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Fischer Iván

Gramofon.hu, Ildikó Lehotka
Russian compositions were performed by the Festival Orchestra in a concert repeated three times, as usual, in the Béla Bartók National Concert Hall (on 26, 27 and 28 January) in collaboration with pianist Alekszander Toradze and the Czech Philharmonic Choir; the conductor was Iván Fischer

Although the name of Alexander Porfiryevich Borodin sounds familiar, we barely know anything about him, except that he was the illegitimate son of a Georgian noble and a Russian woman, and became a composer besides being a chemistry professor. Despite the fact that he composed (three) symphonies, chamber works and songs, he is best known for the unfinished Prince Igor (later completed by Glazunov and Rimsky-Korsakov) – containing the famous Polovtsian Dances – and the symphonic poem entitled In the Steppes of Central Asia. Borodin was an acclaimed scientist and composer, member of The Five, who even managed to establish medical courses for women. Polovtsian Dances are an excerpt from the opera’s second movement, accompanying the marching of Khan Konchak’s slaves and warriors in the finale – as we learn from Iván Fischer (and from the invariably excellent concert brochure). The passionate and vehement performance of the Festival Orchestra and the choir from Brno (choirmaster: Petr Fiala) met all expectations, the rhythmical and rich sound was highlighted by the choir’s extraordinary rendering. The alto section was sonorous and gloomy, while sopranos sang in a crystal clear and compact manner. The bass section was great too, but the tenors lagged a little behind their performance.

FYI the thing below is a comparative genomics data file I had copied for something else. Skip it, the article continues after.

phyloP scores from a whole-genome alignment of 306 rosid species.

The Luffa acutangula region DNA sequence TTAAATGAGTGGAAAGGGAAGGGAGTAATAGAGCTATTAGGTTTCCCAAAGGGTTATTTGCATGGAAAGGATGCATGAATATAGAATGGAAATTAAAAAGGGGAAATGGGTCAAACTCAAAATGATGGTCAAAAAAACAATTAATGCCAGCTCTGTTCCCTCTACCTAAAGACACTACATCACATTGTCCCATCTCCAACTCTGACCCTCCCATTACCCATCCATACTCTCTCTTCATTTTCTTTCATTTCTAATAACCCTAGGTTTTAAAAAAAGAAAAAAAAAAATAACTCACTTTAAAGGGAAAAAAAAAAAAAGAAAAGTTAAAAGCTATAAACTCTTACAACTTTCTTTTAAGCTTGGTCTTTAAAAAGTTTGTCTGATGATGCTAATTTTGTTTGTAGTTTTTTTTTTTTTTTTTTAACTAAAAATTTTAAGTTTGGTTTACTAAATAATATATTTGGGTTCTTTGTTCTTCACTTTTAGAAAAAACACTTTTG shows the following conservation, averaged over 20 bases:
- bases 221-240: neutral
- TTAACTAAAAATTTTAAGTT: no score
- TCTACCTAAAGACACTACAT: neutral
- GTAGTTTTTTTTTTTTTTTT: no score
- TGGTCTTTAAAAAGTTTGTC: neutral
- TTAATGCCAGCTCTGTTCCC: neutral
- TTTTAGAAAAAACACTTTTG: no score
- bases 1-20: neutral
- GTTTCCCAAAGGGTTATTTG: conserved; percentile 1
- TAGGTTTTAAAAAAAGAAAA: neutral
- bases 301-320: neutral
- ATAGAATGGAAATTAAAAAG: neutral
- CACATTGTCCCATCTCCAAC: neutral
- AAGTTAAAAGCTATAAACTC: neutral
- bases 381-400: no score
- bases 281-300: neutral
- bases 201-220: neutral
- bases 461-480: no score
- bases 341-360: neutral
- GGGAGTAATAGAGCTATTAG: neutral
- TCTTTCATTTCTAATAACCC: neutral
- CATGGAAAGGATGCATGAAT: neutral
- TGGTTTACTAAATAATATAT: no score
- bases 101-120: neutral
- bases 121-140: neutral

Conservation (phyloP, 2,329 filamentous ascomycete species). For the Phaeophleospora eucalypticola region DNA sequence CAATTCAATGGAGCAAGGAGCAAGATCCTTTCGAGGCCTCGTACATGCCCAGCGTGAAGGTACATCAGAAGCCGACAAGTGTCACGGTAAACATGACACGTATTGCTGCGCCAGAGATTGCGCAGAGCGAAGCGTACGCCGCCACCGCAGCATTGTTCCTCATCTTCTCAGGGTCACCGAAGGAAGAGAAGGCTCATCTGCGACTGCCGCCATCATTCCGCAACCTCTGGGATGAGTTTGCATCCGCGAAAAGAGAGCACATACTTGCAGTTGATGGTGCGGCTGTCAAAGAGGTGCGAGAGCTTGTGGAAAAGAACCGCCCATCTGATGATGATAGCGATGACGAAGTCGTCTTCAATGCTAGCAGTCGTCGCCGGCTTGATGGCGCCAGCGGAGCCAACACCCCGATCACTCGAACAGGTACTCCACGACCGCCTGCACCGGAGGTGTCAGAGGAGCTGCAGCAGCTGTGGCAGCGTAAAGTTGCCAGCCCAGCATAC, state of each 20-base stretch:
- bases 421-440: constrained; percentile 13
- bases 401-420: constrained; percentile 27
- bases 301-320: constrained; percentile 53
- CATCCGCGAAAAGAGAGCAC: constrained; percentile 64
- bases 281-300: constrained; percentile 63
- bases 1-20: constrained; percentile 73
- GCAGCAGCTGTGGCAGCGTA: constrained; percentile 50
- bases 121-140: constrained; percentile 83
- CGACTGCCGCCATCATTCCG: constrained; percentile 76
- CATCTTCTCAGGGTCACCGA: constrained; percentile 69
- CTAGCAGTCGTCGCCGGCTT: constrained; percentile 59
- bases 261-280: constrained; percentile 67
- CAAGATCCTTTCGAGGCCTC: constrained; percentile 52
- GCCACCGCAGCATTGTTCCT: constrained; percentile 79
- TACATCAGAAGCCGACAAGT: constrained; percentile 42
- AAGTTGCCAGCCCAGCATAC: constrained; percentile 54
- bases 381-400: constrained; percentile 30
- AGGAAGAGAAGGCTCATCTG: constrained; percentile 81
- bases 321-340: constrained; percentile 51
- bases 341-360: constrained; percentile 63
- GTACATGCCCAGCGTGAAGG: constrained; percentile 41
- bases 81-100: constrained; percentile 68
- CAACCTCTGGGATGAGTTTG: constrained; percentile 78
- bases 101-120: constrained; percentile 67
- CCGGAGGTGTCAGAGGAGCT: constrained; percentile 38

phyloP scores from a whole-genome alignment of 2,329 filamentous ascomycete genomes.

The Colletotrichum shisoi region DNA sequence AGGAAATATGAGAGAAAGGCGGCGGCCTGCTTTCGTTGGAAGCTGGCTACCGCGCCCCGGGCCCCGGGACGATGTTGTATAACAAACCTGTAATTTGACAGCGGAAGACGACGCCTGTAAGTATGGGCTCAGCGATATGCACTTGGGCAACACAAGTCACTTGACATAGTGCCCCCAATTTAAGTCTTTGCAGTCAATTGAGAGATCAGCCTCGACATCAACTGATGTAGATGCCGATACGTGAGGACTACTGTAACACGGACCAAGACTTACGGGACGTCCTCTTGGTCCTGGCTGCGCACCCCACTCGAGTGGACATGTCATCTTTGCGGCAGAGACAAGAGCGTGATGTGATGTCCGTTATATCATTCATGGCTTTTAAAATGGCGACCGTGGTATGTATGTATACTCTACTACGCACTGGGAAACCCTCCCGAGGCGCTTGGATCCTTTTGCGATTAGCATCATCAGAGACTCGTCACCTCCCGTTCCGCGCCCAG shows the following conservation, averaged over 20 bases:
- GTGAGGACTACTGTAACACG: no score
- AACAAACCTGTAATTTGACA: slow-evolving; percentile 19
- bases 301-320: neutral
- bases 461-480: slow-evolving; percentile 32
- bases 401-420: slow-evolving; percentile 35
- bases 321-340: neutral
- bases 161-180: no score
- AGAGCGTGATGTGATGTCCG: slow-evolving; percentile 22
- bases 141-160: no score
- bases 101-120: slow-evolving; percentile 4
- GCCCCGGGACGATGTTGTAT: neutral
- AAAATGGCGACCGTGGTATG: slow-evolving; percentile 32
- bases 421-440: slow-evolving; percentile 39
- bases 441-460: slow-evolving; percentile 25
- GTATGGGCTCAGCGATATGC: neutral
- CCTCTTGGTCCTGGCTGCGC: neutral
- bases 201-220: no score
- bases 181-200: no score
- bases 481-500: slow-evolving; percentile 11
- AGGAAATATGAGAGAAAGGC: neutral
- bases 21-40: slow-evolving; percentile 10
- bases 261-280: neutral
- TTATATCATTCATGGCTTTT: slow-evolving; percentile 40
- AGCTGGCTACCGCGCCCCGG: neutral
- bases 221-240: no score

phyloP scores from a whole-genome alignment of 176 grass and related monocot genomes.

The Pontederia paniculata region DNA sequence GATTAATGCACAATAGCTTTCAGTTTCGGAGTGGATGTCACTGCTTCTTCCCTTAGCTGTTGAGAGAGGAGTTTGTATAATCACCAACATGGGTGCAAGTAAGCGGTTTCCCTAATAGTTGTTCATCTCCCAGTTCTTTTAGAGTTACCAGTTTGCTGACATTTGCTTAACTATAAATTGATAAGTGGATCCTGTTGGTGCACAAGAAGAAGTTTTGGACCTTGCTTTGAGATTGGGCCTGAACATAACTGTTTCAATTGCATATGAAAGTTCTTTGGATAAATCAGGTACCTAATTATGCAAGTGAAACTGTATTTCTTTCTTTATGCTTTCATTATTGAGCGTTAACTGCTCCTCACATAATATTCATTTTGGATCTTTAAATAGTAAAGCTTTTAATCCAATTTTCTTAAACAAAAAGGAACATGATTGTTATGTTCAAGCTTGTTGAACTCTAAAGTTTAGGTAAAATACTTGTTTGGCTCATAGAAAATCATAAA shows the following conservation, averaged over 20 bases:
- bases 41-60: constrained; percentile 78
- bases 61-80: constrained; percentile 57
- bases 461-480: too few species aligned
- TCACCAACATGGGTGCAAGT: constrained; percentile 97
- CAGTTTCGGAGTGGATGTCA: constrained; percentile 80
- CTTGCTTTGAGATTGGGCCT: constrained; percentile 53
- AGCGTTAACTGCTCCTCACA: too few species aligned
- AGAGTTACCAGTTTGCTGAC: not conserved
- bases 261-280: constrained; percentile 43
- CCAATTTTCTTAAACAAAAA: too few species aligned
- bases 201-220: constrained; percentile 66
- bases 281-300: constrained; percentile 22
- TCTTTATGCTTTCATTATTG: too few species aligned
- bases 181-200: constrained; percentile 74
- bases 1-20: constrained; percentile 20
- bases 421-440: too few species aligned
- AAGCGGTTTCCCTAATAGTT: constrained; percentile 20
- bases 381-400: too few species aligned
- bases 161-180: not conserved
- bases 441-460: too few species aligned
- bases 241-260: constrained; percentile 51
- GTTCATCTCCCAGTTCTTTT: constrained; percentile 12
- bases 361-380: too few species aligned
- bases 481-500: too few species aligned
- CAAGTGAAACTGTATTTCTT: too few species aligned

After the ovation, Alekszander Toradze (who cancelled his third concert) delivered a brilliant performance of Prokofiev’s Piano Concerto No. 3. The two framing movements of the concerto in C major (Op. 107) inevitably draw on jazz – the piece of music premiered in Chicago on 16 December 1921 with the composer playing the solo. The second movement of variations is full of colours and parts reminiscent of oriental and slow dreamlike music with extremely virtuoso sections. Alekszander Toradze had already performed with the Festival Orchestra, playing two concertos in one concert: Ravel’s work in G major and Prokofiev’s Piano Concerto No. 1. Toradze is looked upon as a specialist of Prokofiev concertos, and based on the concerts, there is no doubt in this respect. He excelled in the virtuoso and the slower, rather emotional parts alike. His play was marked by strong stresses – he even stamped his feet to the rhythm of certain parts – and magnificent tones; the wonderful pianos of the encore remain unforgettable.

The concert ended with Tchaikovsky’s last symphony. Symphony “Pathétique” (in B minor, Op. 74) may or may not be a summary, nevertheless the composer called it the “Symphony of Life”, and even suggested a brief program, containing only a few sentences, for the piece (the final title was given by his younger brother). The way Iván Fischer interpreted the first movement was unconventional: the slow introduction was too coquettish here and there, the intense music material played inaccurately and with slightly too much ease was insufficient preparation for the Allegro vivo beginning with a fortissimo (the audience was not even startled). To me, the second subject did not seem to be well-prepared either. Yet given the audience’s loud applause, the march-like third movement was powerful, expressive and efficiently well-structured. The closing resigned Adagio lamentoso, beginning with a burst of grief, was played beautifully, expressing deep pain with excellent evocative string sounds. The clarinet solo of the first movement was truly beautiful.